Guinea is expected to announce shortly a date for a referendum on a new constitution, a government official has said, despite months of mass protests against the move.
Hundreds of thousands of people have protested in the West African state since mid-October over concerns that President Alpha Conde intends to use a planned constitutional reform to extend his mandate.
At least 23 civilians and one gendarme have been killed in the protests to date, according to an AFP tally.
An official close to Guinea’s presidency, who requested to remain anonymous, told AFP that a referendum on the new constitution could take place at the same time as legislative elections set for February.
Cabinet ministers have also suggested that the president “fix an appropriate date for the referendum,” according to a government statement on Thursday.
The statement added that “the electoral calendar will be decided by presidential decree”.
Conde, 81, published a draft constitution last month, arguing that the colonial-era laws needed to be changed.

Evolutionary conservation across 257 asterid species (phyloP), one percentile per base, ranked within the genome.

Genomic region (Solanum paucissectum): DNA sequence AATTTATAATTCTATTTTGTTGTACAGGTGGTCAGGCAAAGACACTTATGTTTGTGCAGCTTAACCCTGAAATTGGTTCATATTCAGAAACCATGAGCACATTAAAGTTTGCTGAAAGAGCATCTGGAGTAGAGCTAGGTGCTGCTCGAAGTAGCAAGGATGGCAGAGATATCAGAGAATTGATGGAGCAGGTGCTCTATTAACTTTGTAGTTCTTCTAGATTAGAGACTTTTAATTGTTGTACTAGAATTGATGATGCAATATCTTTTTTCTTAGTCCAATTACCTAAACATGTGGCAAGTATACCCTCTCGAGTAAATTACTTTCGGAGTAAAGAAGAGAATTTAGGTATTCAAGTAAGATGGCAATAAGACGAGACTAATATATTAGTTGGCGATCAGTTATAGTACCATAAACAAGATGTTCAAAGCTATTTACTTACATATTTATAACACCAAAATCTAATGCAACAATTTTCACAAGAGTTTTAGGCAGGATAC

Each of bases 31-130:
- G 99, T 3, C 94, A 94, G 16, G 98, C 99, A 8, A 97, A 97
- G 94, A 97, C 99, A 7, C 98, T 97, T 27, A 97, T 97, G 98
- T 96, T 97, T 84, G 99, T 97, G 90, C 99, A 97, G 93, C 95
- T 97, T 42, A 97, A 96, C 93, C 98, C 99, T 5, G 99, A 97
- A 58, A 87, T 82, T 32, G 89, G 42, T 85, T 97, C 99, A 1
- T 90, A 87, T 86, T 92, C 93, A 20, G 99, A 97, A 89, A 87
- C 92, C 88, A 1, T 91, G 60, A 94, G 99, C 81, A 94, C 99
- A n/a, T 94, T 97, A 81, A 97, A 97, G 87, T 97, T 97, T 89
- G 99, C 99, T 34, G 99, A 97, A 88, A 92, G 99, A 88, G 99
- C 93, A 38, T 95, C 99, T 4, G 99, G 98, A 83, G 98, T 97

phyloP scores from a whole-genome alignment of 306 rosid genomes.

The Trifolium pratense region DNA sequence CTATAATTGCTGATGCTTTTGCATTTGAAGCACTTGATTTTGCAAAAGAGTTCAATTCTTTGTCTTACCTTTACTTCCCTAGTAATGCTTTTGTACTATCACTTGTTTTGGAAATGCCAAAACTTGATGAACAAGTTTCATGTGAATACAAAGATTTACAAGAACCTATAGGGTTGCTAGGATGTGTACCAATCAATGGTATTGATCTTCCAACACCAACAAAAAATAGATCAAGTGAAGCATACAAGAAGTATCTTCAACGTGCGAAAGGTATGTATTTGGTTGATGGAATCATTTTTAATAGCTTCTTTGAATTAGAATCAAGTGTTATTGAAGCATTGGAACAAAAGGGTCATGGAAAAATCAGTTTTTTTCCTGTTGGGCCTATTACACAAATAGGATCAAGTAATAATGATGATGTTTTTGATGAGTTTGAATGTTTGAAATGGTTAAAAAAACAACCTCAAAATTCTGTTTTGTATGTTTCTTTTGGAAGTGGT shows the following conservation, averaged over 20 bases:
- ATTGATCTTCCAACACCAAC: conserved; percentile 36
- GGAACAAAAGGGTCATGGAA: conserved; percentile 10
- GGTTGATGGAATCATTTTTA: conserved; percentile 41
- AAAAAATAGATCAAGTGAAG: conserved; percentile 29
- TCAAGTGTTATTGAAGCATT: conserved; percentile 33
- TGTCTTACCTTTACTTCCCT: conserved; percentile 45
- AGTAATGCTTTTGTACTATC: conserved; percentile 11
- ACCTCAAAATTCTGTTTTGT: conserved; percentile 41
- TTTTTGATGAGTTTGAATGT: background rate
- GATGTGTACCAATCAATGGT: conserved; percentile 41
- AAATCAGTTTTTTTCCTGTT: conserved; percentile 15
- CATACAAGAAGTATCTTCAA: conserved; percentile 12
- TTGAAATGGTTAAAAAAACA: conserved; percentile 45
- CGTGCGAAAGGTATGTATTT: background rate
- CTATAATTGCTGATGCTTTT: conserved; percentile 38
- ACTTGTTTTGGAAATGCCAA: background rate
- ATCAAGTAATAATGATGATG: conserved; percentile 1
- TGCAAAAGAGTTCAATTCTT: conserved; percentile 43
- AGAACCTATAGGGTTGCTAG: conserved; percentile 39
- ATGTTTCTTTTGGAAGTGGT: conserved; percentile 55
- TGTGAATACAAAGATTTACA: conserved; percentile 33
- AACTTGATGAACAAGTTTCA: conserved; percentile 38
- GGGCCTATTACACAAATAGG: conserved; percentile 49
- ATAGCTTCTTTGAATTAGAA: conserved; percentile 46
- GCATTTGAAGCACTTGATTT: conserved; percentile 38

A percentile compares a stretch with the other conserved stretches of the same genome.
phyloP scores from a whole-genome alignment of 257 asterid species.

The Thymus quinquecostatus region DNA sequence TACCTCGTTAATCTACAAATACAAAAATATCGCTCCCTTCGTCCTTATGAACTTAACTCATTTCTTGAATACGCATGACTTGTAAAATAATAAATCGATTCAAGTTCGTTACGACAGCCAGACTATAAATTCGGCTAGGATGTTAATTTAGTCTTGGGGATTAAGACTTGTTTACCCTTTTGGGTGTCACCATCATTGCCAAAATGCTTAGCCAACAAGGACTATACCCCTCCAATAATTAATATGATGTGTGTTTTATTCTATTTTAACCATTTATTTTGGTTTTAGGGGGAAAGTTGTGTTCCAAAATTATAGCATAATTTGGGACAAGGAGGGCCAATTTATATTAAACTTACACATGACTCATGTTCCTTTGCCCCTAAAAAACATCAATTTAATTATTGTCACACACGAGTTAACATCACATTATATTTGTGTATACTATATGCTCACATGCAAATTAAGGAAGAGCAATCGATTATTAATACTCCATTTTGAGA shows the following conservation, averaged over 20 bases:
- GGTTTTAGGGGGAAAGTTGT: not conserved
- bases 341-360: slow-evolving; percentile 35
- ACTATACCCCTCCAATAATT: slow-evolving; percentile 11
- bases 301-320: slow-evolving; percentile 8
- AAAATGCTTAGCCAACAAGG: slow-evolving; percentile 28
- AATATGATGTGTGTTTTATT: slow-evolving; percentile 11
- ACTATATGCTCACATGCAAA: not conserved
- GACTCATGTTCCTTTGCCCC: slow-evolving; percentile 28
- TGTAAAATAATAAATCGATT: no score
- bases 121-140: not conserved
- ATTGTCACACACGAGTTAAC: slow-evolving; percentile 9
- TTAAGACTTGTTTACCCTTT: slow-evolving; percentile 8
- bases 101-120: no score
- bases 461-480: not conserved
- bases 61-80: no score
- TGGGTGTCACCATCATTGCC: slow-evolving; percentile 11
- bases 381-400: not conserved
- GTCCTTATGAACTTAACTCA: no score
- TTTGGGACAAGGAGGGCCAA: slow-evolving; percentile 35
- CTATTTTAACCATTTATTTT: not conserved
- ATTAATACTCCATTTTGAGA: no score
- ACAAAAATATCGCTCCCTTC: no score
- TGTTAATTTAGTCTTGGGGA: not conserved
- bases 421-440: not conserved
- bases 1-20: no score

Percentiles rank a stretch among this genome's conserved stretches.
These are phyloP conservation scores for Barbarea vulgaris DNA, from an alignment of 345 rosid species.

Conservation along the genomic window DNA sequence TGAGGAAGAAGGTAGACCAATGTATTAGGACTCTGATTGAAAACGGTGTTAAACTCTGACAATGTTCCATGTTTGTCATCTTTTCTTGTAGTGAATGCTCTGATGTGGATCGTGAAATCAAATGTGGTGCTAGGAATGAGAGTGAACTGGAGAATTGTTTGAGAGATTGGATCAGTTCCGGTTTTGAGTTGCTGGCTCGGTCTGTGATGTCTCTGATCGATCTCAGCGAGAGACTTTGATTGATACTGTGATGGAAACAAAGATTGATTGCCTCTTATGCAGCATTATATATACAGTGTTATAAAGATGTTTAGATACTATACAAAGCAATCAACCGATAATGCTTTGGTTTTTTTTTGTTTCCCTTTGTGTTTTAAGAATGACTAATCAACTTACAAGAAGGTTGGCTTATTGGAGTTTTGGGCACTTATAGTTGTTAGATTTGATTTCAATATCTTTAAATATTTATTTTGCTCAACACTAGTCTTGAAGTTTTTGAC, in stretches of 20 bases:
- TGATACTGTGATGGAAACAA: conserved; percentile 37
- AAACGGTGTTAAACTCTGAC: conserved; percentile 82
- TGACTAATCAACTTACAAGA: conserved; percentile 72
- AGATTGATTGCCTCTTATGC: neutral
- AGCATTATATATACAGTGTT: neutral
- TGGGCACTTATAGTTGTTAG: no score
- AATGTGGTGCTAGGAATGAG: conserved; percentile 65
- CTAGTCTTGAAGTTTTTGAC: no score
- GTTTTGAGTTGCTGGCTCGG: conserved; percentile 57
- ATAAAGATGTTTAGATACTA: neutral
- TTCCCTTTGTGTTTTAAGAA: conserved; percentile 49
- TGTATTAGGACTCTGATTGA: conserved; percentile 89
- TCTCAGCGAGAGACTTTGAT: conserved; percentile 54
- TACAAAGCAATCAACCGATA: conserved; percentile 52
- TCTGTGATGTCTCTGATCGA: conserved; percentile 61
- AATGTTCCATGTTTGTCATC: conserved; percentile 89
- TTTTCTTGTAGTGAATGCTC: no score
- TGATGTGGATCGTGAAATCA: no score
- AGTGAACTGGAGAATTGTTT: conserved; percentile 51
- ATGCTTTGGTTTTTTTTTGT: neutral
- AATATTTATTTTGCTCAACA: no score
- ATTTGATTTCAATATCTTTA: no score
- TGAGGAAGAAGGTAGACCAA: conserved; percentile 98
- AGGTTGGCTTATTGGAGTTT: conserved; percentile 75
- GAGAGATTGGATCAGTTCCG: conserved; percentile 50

But his adversaries are convinced he plans to use the reform to stay in office beyond the two presidential terms currently stipulated in the former French colony’s constitution.
The president has neither confirmed nor denied that claim.
Tensions between opposition figures and Conde have been increasing.
Opposition parties have promised to prevent legislative elections in February from taking place.
The main coalition of opposition groups behind the protests has also called for open-ended demonstrations and urged companies to suspend activities in the country.
Three civilians were shot dead in the central city of Labe on Thursday in clashes with security forces.
Conde is a former opposition figure himself who became Guinea’s first democratically elected president in 2010.
On Thursday, he asked his ministers “to take all the necessary steps to restore calm and security” in areas of the country where there has been “disorder, looting and vandalism”.